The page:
Describe how the principle of "separation of concerns" has been applied to the main system tiers of a Java EE application. Tiers include client (both GUI and web), web (web container), business (EJB container), integration, and resource tiers.

[Note]

The Java EE platform uses a distributed multitiered application model for enterprise applications. Application logic is divided into components according to function, and the various application components that make up a Java EE application are installed on different machines depending on the tier in the multitiered Java EE environment to which the application component belongs. Figure below shows two multitiered Java EE applications divided into the tiers described in the following list:

Multitiered Applications

Although a Java EE application can consist of the three or four tiers, Java EE multitiered applications are generally considered to be three-tiered applications because they are distributed over three locations: client machines, the Java EE server machine, and the database or legacy machines at the back end. Three-tiered applications that run in this way extend the standard two-tiered client and server model by placing a multithreaded application server between the client application and back-end storage.

Java EE applications are made up of components. A Java EE component is a self-contained functional software unit that is assembled into a Java EE application with its related classes and files and that communicates with other components. The Java EE specification defines the following Java EE components:

Java EE Clients

Figure below shows the various elements that can make up the client tier. The client communicates with the business tier running on the Java EE server either directly or, as in the case of a client running in a browser, by going through JSP pages or servlets running in the web tier. Your Java EE application uses a thin browser-based client or thick application client. In deciding which one to use, you should be aware of the trade-offs between keeping functionality on the client and close to the user (thick client) and off-loading as much functionality as possible to the server (thin client). The more functionality you off-load to the server, the easier it is to distribute, deploy, and manage the application; however, keeping more functionality on the client can make for a better perceived user experience.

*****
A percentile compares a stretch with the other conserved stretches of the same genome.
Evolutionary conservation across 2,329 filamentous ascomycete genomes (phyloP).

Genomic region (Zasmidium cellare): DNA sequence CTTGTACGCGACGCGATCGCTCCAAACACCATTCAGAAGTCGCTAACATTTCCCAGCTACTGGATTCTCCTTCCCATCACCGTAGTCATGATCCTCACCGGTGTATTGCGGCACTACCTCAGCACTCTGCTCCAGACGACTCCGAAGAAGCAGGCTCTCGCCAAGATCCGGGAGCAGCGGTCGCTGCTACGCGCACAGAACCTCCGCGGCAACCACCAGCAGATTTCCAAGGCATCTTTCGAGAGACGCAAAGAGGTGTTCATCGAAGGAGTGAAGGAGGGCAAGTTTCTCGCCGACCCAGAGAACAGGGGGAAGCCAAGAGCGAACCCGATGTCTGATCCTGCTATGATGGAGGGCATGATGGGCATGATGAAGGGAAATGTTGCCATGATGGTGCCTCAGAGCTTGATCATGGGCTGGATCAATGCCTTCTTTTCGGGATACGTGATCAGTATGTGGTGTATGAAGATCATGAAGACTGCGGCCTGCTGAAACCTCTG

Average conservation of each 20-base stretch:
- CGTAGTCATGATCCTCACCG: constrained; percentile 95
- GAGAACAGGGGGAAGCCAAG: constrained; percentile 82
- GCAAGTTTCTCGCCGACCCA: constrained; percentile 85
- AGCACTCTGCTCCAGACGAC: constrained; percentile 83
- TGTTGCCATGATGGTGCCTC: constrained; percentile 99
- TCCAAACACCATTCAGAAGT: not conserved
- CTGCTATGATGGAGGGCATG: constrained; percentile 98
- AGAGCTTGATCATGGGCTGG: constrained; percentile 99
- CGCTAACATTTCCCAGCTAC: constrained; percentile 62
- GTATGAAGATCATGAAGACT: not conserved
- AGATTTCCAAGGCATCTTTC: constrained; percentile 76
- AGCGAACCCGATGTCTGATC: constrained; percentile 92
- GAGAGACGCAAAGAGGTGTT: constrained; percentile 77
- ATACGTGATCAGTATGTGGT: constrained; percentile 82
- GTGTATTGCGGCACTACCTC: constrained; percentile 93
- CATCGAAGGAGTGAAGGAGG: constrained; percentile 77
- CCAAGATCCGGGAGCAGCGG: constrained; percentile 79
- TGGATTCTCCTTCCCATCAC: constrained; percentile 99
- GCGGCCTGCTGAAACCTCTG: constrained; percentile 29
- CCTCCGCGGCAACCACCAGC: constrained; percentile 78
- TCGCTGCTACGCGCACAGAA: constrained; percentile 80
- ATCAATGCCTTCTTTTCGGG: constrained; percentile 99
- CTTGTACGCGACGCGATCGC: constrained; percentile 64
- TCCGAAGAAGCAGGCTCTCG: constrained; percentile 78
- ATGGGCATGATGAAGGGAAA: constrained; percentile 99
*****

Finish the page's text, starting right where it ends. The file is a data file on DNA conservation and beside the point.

Server Communication

Web Components

Java EE web components are either servlets or pages created using JSP technology (JSP pages) and/or JavaServer Faces technology. Servlets are Java programming language classes that dynamically process requests and construct responses. JSP pages are text-based documents that execute as servlets but allow a more natural approach to creating static content. JavaServer Faces technology builds on servlets and JSP technology and provides a user interface component framework for web applications.

Static HTML pages and applets are bundled with web components during application assembly but are not considered web components by the Java EE specification. Server-side utility classes can also be bundled with web components and, like HTML pages, are not considered web components.

As shown in figure below, the web tier, like the client tier, might include a JavaBeans component to manage the user input and send that input to enterprise beans running in the business tier for processing.

Web Tier and Java EE Applications

Business Components

Business code, which is logic that solves or meets the needs of a particular business domain such as banking, retail, or finance, is handled by enterprise beans running in the business tier. Figure below shows how an enterprise bean receives data from client programs, processes it (if necessary), and sends it to the enterprise information system tier for storage. An enterprise bean also retrieves data from storage, processes it (if necessary), and sends it back to the client program.

Business and EIS Tiers

The enterprise information system (EIS) tier handles EIS software and includes enterprise infrastructure systems such as enterprise resource planning (ERP), mainframe transaction processing, database systems, and other legacy information systems. For example, Java EE application components might need access to enterprise information systems for database connectivity.

Professional hosting     Belorussian informational portal         Free SCWCD 1.4 Study Guide     Free SCDJWS 1.4 Study Guide     SCDJWS 1.4 Quiz     Free IBM Certified Associate Developer Study Guide     IBM Test 000-287. Enterprise Application Development with IBM WebSphere Studio, V5.0 Study Guide     Free Mock Exam Engine